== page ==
Children Face Type 2 Diabetes Health Concerns After a Year at Home

Children Face Type 2 Diabetes Health Concerns After a Year at Home

September 15, 20213 min read

Some children are facing health concerns after a year of attending school online. During the pandemic, research found cases of type 2 diabetes among children more than doubled. Lisa Diewald, MS, RD, LDN, Program Manager for the MacDonald Center for Obesity and Education weighed in on causes and potential prevention methods going forward.

“We know that physical activity level, eating habits, weight status and other lifestyle factors play a significant role in the development of type 2 diabetes in adults and in children,” said Diewald. “Because of disruptions for many children in all four factors during the pandemic, (on top of pre-existing challenges), we are starting to see trickle-down health effects involving lifestyle-related chronic diseases, such as type 2 diabetes and children are not immune to these health effects.”

Type 2 diabetes is related to obesity, exercise habits and diet. Children who struggle with weight may also have many social, genetic and environmental factors impacted by the accelerated risk seen through the pandemic. For example, the absence of healthy school meals while learning from home negatively impacted some children, as processed foods became replacements.

Eating habits are also largely impacted by one’s mental state.

“Like adults, children learn to cope with stress and anxiety in different ways. For some, this means reaching for comfort foods, which are often high in refined carbohydrates, saturated fat and sugar-all risk factors for T2 diabetes if consumed in excess,” said Diewald. “These foods can contribute to unhealthy weight gain, especially when physical activity is limited as well. The bad news is that it does not take a lot of weight gain to put a child who is already at risk at greater risk for diabetes.”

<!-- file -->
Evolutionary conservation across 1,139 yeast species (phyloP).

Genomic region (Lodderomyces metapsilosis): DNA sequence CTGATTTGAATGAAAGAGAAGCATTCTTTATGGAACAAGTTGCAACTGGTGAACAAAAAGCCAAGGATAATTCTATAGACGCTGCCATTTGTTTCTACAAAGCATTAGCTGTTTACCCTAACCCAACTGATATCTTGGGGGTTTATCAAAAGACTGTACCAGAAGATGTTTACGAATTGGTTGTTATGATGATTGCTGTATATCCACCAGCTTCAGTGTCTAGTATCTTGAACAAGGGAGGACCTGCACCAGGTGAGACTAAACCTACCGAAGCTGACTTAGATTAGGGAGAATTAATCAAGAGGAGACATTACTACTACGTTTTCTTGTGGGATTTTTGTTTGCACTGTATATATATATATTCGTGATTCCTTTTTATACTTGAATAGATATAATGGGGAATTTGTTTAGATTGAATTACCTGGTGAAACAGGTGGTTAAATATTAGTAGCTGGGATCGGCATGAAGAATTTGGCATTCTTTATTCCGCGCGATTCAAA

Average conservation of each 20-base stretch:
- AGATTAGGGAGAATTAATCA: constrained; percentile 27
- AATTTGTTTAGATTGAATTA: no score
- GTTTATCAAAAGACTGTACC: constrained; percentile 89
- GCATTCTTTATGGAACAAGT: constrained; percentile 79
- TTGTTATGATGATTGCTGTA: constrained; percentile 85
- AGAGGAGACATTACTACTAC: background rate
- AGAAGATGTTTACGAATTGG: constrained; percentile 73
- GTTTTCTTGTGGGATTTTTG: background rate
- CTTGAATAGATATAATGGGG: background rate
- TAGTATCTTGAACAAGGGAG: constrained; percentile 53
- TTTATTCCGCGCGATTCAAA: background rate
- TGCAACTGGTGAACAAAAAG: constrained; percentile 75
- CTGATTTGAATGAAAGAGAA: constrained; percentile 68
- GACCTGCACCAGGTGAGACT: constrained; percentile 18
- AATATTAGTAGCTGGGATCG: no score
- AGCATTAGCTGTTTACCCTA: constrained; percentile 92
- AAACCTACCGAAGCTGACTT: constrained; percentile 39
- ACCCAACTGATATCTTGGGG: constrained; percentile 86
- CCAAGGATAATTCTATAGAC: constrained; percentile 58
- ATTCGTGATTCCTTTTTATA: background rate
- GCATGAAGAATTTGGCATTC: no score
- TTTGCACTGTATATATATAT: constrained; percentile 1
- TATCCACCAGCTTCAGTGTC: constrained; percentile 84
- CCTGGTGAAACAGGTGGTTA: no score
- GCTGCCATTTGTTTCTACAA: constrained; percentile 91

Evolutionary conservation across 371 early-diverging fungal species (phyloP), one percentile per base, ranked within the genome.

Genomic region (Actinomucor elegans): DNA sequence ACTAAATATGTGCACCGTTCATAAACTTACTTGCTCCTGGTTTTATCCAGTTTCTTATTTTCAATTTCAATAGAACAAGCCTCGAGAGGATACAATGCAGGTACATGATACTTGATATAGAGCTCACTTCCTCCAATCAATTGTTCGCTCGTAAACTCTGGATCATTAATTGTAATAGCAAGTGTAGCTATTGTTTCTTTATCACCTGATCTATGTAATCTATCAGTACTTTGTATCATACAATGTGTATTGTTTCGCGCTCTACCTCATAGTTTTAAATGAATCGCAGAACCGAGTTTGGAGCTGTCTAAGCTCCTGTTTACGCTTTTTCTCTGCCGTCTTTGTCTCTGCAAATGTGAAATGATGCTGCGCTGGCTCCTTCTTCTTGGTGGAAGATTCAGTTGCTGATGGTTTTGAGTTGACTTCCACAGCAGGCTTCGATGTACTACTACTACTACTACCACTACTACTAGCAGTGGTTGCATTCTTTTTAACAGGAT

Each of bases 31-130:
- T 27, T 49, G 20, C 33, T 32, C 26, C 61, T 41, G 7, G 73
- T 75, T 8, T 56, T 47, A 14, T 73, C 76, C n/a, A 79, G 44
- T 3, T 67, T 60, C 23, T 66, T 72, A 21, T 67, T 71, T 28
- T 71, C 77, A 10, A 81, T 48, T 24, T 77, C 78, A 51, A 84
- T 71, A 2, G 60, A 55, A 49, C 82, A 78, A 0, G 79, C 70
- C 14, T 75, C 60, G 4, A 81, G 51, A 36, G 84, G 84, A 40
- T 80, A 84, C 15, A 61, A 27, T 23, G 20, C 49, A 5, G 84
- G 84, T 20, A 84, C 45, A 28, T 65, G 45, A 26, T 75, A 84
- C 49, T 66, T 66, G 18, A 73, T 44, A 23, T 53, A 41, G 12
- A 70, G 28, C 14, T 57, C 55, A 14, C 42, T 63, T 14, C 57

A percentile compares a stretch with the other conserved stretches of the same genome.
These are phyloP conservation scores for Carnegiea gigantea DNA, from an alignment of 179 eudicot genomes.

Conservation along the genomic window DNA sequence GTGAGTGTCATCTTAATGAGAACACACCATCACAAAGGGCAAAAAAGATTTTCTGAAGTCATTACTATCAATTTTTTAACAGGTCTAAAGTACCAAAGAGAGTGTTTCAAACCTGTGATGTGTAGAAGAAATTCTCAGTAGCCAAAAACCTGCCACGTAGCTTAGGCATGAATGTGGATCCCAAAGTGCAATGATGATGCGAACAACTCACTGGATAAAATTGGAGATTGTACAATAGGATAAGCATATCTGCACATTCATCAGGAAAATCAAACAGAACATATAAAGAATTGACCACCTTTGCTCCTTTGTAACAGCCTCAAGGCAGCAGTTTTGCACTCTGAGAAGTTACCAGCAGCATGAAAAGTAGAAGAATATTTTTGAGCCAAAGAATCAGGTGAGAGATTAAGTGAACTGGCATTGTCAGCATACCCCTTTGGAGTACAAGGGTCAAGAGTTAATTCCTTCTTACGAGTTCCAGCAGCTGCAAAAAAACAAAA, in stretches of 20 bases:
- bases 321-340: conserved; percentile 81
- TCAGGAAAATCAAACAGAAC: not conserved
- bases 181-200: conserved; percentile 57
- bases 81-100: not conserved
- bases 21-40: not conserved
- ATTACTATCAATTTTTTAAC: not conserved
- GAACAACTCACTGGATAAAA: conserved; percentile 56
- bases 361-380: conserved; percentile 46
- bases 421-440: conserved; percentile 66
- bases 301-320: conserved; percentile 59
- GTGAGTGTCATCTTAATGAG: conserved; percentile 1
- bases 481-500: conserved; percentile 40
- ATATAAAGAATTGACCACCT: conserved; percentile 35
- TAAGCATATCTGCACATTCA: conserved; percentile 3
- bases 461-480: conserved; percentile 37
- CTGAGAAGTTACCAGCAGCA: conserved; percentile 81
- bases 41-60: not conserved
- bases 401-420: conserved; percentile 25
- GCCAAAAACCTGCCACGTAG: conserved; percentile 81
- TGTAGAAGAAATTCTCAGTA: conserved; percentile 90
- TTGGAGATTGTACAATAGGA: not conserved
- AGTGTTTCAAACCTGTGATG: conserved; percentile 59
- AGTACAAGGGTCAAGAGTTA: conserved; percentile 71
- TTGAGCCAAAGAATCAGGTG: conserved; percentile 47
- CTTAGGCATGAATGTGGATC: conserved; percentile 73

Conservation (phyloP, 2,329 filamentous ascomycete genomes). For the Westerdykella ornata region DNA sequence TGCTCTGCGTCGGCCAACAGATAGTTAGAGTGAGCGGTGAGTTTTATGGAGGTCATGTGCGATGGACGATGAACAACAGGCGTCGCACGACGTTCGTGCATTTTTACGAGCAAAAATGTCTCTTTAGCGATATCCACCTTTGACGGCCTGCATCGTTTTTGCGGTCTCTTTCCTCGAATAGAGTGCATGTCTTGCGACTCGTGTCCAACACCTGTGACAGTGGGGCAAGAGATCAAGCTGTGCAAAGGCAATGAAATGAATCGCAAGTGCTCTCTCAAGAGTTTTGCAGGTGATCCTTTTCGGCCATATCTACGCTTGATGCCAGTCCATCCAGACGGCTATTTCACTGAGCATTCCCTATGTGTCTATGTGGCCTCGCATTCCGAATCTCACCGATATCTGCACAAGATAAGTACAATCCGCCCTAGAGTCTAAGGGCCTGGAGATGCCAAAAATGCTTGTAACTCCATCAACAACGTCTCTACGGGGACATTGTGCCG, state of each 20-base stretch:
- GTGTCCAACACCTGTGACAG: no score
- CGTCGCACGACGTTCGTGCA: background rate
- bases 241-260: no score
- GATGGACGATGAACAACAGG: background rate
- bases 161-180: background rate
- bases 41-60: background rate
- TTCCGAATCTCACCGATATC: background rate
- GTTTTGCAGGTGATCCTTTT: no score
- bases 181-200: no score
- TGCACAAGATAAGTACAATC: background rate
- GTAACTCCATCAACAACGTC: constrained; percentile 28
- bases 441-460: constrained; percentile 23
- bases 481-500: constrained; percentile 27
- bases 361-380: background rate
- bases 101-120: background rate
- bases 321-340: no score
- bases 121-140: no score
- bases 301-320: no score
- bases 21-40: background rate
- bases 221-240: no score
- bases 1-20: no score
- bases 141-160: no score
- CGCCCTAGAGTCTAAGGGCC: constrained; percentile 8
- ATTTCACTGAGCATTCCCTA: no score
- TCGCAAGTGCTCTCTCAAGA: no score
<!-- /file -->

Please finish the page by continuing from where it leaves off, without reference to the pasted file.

But families should be aware of the good news that small changes can make a big difference and that prevention is possible.

Diewald recommends a few small changes to alter a sedentary routine for parents and schools:

• Build 1 minute brain breaks during the day for activity such as stretching or running up and down the stairs

• Keep healthy snacks available and sugar sweetened snacks and drinks less visible

• Create safe and walkable opportunities for children to add physical activity

• Look for outdoor community sponsored activities that encourage physical activity that can provide safe and accessible physical activity opportunities

Additional measures for parents to prevent the unhealthy coping with foods including working with children to make a list of fun alternative activities (unrelated to food) to do when boredom kicks in and posting in an accessible place in the home. Parents can act as role models and let children see that parents are working on more effective ways to cope as well.

Though the risk of type 2 diabetes has been increasing during the past year, many factors can continually increase a person’s risk. These tips can provide the valuable tools for prevention in the future.

“Teaching children healthier ways to cope with boredom and depression than eating are skills that can help for a lifetime, well beyond the pandemic,” said Diewald.

To speak with Diewald, email

Connect with:
  • Lisa Diewald
    Lisa Diewald Program Manager, MacDonald Center for Nutrition Education and Research | M. Louise Fitzpatrick College of Nursing

    Lisa K. Diewald, MS, RD, LDN, is an expert in healthy eating and nutrition education programs for children and adults

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